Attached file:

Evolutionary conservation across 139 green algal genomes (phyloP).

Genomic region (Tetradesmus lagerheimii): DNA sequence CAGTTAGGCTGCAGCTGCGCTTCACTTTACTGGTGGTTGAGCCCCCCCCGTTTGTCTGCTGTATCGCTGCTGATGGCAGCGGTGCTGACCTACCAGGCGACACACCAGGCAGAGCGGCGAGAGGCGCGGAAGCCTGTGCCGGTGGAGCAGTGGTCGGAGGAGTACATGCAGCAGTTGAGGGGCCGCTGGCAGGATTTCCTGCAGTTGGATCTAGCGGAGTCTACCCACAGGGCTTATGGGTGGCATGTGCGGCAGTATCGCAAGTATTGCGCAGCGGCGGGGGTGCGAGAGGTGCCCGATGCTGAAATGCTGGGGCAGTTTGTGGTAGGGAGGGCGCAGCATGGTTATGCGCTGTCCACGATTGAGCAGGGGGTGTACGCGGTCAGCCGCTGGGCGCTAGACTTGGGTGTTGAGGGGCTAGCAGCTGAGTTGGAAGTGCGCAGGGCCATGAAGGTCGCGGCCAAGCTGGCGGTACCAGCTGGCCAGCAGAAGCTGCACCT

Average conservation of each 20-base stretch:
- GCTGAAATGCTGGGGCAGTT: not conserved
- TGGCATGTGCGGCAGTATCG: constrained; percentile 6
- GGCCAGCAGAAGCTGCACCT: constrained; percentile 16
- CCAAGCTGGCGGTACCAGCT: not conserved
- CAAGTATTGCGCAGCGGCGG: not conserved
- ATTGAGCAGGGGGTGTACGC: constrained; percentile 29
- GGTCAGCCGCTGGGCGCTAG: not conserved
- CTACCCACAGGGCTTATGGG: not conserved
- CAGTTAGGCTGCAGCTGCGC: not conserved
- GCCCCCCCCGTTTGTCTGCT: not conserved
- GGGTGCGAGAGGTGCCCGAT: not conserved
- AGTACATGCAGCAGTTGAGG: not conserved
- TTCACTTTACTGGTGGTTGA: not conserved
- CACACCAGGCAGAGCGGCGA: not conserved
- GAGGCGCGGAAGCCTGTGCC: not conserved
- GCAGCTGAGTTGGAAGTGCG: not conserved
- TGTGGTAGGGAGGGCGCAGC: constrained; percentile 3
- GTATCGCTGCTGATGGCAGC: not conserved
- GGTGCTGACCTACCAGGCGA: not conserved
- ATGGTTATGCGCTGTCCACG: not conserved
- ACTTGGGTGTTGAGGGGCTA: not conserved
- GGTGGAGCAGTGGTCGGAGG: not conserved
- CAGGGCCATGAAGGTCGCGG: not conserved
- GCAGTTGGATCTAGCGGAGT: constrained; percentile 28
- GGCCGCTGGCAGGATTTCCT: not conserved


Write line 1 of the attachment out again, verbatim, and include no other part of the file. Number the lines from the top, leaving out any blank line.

Evolutionary conservation across 139 green algal genomes (phyloP).